Originally Posted by

**alunw** A linear transformation is invertible if and only if its matrix has a non-zero determinant. It is surely easier to calculate the determinant than the inverse, so this is a sensible l thing to do. The determinant is the measure of the transformed unit "hypercube", so is non-zero if and only if the kernel is trivial.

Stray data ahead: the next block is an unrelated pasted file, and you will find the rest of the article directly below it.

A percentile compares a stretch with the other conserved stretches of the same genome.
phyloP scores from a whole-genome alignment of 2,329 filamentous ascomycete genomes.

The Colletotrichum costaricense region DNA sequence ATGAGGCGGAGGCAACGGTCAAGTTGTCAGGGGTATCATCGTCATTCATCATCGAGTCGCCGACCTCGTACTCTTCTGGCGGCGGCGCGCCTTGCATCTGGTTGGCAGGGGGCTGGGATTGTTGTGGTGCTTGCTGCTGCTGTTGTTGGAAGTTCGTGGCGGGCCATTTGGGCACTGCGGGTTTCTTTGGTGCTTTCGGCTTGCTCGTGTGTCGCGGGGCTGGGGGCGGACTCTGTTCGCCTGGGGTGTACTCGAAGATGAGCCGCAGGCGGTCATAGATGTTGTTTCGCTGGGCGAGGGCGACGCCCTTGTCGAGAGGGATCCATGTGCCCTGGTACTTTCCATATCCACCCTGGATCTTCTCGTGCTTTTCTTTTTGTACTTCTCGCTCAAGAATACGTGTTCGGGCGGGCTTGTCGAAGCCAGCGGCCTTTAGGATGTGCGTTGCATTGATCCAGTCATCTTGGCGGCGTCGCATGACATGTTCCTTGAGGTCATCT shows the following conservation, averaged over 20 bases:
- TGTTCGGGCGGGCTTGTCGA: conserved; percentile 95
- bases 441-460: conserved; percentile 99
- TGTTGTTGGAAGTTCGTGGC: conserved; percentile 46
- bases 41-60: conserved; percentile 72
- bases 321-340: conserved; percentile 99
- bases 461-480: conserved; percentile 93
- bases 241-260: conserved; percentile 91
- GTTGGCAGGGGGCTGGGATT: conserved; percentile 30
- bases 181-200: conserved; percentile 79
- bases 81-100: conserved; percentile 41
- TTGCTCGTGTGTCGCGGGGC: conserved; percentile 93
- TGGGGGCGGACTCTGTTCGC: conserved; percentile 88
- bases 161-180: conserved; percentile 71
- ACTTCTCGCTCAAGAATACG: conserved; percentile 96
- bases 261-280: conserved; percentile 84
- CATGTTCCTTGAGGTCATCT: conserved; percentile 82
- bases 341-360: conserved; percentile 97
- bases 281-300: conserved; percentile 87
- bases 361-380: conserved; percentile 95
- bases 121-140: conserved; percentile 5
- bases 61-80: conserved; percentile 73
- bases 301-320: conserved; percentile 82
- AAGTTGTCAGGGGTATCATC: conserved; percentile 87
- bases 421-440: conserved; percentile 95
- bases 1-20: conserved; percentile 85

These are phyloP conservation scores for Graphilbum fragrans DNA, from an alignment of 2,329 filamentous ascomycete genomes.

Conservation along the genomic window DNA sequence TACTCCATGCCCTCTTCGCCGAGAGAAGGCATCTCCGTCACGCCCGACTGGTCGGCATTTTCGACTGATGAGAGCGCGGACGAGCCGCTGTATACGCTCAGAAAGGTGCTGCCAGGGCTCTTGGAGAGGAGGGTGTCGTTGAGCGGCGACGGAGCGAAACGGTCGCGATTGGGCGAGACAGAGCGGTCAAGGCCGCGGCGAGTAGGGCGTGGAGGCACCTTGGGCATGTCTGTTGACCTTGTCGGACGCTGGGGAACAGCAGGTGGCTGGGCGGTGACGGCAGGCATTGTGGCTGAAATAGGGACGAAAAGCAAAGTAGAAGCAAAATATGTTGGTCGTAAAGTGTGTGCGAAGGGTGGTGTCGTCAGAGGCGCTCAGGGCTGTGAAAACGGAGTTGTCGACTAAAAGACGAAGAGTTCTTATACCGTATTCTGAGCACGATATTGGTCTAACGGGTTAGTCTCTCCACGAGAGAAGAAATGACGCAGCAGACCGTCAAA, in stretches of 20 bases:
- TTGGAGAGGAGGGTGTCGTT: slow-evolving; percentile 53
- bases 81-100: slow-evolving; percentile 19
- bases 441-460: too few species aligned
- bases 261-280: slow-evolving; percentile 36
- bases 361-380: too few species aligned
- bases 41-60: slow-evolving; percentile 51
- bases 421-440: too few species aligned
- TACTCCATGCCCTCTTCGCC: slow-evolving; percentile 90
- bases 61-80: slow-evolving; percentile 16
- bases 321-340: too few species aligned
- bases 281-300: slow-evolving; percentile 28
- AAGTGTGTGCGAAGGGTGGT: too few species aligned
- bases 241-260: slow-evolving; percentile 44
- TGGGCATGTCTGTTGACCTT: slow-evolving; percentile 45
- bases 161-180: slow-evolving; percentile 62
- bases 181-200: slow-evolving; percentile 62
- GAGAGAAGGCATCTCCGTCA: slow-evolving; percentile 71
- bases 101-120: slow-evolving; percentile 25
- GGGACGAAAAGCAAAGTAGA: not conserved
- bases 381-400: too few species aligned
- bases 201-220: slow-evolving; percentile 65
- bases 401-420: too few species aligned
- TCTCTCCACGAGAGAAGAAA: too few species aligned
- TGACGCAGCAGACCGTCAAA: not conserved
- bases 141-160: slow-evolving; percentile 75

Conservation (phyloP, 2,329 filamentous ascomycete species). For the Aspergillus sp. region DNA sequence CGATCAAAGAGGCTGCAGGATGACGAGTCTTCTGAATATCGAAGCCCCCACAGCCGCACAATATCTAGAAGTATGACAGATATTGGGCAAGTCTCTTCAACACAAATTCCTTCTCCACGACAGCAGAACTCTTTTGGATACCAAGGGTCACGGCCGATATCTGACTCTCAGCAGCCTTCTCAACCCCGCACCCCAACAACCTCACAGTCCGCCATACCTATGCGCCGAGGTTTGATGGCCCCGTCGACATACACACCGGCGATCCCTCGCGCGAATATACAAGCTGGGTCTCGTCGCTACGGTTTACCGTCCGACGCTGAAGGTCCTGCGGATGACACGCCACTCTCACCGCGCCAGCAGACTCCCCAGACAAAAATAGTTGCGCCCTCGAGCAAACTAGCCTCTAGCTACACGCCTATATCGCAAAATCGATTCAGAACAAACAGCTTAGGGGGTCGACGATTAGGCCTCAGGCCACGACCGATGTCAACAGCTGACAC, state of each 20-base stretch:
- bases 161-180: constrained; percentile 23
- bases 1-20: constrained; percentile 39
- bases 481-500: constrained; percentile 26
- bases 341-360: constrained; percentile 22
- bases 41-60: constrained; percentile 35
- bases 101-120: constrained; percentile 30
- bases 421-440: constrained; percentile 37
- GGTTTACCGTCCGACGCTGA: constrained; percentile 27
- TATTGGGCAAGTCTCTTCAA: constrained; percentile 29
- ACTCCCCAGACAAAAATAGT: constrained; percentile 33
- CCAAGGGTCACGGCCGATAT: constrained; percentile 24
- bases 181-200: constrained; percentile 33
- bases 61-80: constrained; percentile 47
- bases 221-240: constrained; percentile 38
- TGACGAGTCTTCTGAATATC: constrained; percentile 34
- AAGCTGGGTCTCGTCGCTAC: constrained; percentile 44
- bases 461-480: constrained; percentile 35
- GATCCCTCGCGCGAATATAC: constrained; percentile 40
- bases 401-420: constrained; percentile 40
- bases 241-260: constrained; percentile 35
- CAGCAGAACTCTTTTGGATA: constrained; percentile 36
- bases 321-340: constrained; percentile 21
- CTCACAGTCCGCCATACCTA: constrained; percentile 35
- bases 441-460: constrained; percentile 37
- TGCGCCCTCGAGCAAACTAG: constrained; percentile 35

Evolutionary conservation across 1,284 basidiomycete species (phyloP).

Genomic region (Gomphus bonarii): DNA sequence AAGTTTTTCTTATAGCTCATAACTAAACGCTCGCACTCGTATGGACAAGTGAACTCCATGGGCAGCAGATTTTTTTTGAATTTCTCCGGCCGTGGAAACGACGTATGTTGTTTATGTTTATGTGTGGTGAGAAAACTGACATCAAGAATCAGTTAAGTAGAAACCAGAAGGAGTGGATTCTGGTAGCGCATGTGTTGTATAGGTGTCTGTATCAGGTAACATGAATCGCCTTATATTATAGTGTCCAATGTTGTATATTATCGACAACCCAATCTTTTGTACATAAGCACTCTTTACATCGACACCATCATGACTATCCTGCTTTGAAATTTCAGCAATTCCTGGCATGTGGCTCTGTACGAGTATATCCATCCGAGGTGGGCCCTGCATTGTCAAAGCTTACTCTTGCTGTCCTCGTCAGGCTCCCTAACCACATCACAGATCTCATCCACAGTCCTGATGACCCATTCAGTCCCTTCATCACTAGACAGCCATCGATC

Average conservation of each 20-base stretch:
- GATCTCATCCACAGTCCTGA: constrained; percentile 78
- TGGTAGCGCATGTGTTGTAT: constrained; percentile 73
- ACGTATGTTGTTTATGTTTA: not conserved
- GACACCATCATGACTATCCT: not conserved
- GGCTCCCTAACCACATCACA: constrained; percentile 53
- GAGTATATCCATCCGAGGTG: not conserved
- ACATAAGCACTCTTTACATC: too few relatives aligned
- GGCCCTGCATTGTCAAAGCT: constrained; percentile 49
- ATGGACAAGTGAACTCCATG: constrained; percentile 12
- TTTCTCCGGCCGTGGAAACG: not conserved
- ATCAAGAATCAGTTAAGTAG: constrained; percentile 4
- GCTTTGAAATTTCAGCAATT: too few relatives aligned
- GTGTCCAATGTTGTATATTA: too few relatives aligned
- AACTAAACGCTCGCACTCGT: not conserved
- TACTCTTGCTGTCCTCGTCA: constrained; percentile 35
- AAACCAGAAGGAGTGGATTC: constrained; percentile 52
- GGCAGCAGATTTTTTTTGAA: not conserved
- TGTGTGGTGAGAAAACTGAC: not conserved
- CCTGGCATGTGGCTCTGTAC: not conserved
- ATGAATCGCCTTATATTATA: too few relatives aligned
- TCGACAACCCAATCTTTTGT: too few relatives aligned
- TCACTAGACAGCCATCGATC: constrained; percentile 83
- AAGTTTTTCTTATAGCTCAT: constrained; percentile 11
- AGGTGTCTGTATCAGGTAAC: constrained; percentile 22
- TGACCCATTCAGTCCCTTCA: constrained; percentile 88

On an even more practical level the distinction between "invertible" and "non-invertible" is not so clear as it is in theory. If you try to calculate the determinant of a matrix and get an answer very close to 0 but not exactly 0 you may well not really be sure if you got a non-zero answer because of round-off errors in the calculation or in the entries in the matrix itself.